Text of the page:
September 25, 2013

Four Thieves

Photo taken on top of our bathtub of goldfish in the Oasis Community Garden

I stumbled on the legend of the four thieves in a book about growing herbs and decided to create a soap based on their recipe.

The Four Thieves lived in Europe during the Bubonic Plague. Everybody was dying. Bodies were everywhere.  But the Four Thieves—who were daring enough to even rob graves—didn't become ill. When they were finally caught, they escaped punishment by reveling the secret to how they avoided the Black Death.

It was a simple herbal vinegar. Being a legend, the recipe varies from one source to another, but the list of ingredients almost always includes mint, rosemary, sage and thyme. Lavender, clove and wormwood come up a lot as well.

All of those herbs do have antibacterial properties, so it makes sense. Of course, they had never heard of bacteria in the 1300's, otherwise everyone would've been walking around with one of those little dangly things of anti-bacterial lotion.

My soap version of the Four Thieves recipe includes olive oil infused with thyme, rosemary, lavender and mint—and also activated charcoal and alkanet. The pencil line is powdered mint. And there's some cocoa butter, shea butter and oatmeal involved as well.

The fragrance is a blend of lavender, thyme, rosemary, sage and mint essential oils. It smelled a little too herbal to me so I added neroli to lighten it up.

I don't know if using this soap will prevent the Black Death (which is still around), but I'm sure it will help ward off the flu and colds. And I love showering with it after working in the garden.

I'm not by the way, the only person who's saponified the Four Thieves legend, there're dozens of bars out there. And Cathy from Soaping 101 (which I'm totally addicted to watching) has even created a video on how to make it.

If you like this blog, check out my new one: The Haley Maxwell Soap Making Mysteries

September 19, 2013

Shaken and Stirred

Martini glass courtesy of American Retro Bar and Grill—a lovely place to have martinis

I had this soap in my imagination a long time before it finally came to be—and it's not quite the way I pictured it, but I've gotten over that.

It's a soap version of a martini in the shape of an olive. I'm a purist when it comes to martinis, by the way. They should only come in two flavors: gin or vodka. If it tastes like chocolate or peaches, it's not a martini. It is acceptable (and wonderful) however to infuse you vodka with rosemary or mint or any other herb.

Anyway, back to the soap. The 'olive' part made with a lye infusion of reduced dry vermouth (recently found in my cupboard and leftover from an old, old boyfriend who made the best dirty martinis I ever had) and juniper berries (from my garden). The concoction smelled pretty…powerful when I mixed it, but I'm beginning to actually like the smell of lye and booze. I hope that's not an indication of some strange neuroses.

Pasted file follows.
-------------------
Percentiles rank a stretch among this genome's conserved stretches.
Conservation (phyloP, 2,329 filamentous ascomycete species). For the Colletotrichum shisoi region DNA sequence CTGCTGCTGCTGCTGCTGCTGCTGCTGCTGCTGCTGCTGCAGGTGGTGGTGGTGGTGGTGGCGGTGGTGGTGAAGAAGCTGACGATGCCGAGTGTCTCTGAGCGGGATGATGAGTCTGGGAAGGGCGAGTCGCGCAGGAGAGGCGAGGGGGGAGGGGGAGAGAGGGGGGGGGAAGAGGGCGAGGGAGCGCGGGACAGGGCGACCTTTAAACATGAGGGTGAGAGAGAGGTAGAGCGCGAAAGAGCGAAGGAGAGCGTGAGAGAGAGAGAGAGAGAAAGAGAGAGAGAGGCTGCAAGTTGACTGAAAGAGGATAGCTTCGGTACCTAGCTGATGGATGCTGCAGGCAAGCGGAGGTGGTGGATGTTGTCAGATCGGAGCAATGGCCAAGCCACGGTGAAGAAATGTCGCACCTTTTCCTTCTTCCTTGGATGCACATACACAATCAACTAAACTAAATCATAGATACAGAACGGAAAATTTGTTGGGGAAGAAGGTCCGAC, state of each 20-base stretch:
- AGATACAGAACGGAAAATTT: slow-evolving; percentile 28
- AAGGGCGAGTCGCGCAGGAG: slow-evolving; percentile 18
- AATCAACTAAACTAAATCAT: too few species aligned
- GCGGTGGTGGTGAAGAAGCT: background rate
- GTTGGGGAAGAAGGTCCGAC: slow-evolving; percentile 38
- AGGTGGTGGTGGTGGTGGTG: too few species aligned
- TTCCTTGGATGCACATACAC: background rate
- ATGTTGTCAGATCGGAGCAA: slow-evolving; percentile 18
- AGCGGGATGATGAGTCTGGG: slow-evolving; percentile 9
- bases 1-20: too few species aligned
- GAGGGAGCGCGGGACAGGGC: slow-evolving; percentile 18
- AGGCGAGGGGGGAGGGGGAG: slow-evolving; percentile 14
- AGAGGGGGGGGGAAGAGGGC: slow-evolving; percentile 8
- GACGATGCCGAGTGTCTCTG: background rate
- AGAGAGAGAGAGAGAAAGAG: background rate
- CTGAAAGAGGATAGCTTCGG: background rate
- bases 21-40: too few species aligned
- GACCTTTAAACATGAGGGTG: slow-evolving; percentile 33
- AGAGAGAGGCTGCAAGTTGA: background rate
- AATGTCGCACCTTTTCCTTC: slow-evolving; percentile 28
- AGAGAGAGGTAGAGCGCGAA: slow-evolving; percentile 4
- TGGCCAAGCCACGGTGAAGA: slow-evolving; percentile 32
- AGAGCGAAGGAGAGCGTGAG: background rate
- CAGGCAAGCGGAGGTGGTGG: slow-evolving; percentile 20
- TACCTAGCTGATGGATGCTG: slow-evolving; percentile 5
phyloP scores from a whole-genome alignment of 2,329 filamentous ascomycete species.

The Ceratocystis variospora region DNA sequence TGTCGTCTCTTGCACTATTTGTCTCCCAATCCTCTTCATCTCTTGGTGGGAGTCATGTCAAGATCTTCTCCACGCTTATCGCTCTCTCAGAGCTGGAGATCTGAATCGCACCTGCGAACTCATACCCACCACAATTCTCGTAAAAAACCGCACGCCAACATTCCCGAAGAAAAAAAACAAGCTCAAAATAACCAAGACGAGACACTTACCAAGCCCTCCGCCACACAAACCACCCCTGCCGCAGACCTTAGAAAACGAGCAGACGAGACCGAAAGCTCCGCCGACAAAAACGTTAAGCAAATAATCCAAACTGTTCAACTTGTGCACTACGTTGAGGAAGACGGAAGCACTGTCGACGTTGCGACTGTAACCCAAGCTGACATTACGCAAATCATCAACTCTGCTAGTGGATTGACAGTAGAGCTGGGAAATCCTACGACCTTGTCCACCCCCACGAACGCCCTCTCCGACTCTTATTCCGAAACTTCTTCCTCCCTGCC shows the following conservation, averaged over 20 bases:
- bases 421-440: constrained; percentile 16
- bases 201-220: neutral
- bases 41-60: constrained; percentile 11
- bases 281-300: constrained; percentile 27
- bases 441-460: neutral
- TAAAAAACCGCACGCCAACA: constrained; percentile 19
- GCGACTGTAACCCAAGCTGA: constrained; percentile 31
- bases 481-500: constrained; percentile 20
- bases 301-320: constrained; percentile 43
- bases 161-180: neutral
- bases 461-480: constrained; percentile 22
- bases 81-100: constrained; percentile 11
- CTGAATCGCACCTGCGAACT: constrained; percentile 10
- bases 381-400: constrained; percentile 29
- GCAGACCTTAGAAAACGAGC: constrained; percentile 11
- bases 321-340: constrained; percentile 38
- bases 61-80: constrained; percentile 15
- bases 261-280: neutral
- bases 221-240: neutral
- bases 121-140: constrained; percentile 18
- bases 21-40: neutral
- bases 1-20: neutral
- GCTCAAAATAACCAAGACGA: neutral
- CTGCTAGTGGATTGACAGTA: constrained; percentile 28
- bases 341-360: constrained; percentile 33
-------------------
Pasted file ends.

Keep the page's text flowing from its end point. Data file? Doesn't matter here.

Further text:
My lye mixture


I knew the vermouth was going to darken the soap and my olive oil infused with lemongrass and lime basil might end up muddy, so I added some French green clay. Essential oils of juniper, lime and may chang. This was all poured into a mold I made from a mailing tube with a paper towel roll inside to create a cavity for the 'pimento' part.

My mold

It's sort of a reverse embed. The pimento was made of melt and pour soap with Moroccan red clay (that's what my (Not Seeing) Red experiment was all about). I figured an embed of melt and pour would probably lose its shape when cold process soap was poured over it.

And the olive part came out fine—a perfect shade of green. I took it out of the mold after a day and then turned it into a mold (or so I thought) by rubber banding a Ziploc bag on the bottom.

But alas! When I poured the melt and pour into the cavity it began leaking out the bottom. Which is odd since the cold process didn't leak out...

I panicked. This was not a cheap recipe. The red clay, melt and pour base and essential oils cost the same as a night drinking real martinis in the Meat Packing District. I was not going to let this go to waste.

So I started scooping the leaked-out soap back into the cavity while adding shredded soap scraps I had hanging around. Eventually, the melt and pour started to cool at the bottom and created a seal so it stopped leaking out. I ended up with a not-so-solid reddish, pinkish center.

But months later, it's cured and fabulous. Really lush, stiff lather. I love it for shaving my legs and the fragrance is intoxicating, of course.

I might give a bar to that old, old boyfriend who made the great dirty martinis. I haven't spoken to him ages. Maybe he's been deported.

If you like this blog, check out my new one: The Haley Maxwell Soap Making Mysteries